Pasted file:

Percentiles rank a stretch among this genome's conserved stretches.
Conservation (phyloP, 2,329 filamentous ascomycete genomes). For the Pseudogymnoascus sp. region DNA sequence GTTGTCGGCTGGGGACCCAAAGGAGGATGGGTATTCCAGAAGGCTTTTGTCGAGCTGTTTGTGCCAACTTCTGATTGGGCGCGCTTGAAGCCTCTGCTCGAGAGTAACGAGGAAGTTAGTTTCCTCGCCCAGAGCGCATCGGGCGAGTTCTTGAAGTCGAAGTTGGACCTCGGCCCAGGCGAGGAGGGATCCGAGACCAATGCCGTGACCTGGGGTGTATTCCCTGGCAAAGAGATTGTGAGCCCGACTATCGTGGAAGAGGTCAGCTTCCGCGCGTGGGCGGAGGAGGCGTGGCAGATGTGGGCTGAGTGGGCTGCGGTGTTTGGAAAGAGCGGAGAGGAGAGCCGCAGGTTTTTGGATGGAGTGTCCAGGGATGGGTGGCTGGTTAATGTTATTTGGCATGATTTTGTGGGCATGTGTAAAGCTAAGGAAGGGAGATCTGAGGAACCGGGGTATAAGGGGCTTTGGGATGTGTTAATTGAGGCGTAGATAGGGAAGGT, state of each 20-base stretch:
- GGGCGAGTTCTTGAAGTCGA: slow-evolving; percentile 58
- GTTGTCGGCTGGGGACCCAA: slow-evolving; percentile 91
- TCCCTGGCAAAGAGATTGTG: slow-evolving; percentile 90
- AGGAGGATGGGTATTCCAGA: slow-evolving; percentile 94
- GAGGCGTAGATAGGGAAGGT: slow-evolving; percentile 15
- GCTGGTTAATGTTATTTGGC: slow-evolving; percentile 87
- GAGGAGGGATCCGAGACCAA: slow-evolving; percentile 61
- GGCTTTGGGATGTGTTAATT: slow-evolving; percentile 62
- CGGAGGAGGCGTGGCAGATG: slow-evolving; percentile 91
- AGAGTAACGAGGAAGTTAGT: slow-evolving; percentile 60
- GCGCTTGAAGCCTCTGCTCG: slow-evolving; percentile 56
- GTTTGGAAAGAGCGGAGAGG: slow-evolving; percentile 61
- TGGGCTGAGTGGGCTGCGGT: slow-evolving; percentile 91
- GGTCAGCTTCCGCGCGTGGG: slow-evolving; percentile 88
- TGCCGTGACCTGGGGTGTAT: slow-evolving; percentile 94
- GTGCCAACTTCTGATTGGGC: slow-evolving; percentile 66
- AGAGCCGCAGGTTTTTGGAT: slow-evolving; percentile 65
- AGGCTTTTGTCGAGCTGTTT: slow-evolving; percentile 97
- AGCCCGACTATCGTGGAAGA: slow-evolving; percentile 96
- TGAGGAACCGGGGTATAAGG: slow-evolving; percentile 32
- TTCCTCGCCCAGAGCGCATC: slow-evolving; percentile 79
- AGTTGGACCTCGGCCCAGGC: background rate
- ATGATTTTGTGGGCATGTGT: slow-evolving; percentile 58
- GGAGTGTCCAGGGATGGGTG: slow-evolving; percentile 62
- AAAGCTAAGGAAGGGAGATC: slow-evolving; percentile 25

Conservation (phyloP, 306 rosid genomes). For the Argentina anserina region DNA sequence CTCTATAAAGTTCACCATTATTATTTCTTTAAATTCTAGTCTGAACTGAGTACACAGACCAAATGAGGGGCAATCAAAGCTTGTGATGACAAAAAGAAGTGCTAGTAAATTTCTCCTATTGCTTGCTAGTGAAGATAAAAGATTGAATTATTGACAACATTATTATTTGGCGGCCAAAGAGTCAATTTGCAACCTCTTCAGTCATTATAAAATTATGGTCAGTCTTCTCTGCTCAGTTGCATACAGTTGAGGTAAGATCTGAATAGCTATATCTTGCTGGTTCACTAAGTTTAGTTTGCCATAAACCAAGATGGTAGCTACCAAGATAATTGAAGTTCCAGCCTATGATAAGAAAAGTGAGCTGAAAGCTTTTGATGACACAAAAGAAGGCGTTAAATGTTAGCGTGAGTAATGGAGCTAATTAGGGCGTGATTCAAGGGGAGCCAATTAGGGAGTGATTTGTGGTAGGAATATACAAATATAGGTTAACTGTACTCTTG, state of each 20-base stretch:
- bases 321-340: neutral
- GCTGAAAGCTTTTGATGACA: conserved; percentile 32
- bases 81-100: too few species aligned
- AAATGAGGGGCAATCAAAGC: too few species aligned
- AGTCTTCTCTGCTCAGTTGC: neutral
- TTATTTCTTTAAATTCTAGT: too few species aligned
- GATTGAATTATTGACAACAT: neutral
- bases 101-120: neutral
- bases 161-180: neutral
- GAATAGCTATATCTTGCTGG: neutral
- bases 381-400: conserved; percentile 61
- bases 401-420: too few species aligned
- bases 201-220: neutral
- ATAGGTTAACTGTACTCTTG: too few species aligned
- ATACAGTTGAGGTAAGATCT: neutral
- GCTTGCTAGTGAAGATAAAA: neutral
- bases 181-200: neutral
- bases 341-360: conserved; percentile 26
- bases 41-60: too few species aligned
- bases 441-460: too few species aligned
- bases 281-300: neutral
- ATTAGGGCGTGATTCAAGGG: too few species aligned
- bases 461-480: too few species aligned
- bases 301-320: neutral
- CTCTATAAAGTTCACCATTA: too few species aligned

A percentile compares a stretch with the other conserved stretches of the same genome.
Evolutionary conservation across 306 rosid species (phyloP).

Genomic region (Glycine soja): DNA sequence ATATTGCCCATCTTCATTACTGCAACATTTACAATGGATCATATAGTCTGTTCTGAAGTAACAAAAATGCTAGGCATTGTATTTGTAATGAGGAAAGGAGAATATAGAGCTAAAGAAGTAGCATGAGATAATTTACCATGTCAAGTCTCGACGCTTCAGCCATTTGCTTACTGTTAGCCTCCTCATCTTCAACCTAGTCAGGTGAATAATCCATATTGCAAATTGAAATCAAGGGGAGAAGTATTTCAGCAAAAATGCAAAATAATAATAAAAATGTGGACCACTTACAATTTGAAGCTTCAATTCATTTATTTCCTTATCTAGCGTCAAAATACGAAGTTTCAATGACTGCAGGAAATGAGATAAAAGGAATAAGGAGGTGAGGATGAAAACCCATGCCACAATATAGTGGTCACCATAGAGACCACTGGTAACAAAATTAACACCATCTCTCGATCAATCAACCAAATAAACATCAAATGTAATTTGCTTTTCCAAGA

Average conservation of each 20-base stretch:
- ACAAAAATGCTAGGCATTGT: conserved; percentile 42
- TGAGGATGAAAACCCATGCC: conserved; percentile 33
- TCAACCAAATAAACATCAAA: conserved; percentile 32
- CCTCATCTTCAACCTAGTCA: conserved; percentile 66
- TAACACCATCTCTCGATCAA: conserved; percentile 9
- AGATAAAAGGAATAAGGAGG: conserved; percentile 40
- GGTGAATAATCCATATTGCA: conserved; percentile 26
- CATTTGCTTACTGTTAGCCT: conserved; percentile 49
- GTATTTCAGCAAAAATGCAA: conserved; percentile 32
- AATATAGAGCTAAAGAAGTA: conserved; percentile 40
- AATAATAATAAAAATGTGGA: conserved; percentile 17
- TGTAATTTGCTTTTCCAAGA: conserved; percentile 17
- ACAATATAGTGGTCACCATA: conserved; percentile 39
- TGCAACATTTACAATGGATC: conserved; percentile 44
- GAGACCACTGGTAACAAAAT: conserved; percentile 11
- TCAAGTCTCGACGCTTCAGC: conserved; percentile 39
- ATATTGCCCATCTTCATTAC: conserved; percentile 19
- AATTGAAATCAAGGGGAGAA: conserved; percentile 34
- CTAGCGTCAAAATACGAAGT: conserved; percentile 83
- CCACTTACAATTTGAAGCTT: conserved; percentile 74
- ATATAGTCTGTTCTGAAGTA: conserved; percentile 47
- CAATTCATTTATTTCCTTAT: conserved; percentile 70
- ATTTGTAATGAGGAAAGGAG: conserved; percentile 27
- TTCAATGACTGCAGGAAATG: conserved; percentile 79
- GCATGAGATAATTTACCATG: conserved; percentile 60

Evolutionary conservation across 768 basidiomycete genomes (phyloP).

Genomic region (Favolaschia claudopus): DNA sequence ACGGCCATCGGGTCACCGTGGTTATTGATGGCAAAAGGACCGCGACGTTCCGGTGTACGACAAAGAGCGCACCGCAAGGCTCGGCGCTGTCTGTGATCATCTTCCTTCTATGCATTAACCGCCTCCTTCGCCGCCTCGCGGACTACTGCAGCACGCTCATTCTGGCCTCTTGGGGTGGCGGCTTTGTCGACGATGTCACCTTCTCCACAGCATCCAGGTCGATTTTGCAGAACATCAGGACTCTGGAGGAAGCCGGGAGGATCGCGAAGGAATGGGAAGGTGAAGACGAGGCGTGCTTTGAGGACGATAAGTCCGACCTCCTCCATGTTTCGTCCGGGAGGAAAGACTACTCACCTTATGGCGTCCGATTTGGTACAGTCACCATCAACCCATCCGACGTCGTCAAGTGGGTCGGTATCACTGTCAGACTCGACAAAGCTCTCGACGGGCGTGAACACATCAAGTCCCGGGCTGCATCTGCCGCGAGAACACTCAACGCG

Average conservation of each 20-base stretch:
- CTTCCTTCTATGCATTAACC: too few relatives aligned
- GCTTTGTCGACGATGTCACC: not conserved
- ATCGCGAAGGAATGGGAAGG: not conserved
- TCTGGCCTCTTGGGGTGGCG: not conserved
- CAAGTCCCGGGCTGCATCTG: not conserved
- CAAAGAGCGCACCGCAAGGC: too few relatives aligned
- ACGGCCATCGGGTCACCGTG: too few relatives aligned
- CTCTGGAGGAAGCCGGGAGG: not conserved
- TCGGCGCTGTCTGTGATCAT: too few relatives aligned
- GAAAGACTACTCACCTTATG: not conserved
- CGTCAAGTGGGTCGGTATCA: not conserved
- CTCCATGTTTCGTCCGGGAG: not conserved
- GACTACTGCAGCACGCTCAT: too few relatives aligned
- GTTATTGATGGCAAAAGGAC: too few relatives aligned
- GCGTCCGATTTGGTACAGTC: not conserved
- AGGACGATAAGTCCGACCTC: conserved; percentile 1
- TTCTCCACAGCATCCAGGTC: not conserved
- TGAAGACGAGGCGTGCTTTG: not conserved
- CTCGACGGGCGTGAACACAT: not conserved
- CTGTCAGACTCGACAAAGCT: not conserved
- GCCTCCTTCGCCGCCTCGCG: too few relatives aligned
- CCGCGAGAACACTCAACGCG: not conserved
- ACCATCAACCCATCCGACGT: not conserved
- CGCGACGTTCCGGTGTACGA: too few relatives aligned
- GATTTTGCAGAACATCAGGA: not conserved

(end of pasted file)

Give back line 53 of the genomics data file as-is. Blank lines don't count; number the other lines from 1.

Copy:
- CTCTATAAAGTTCACCATTA: too few species aligned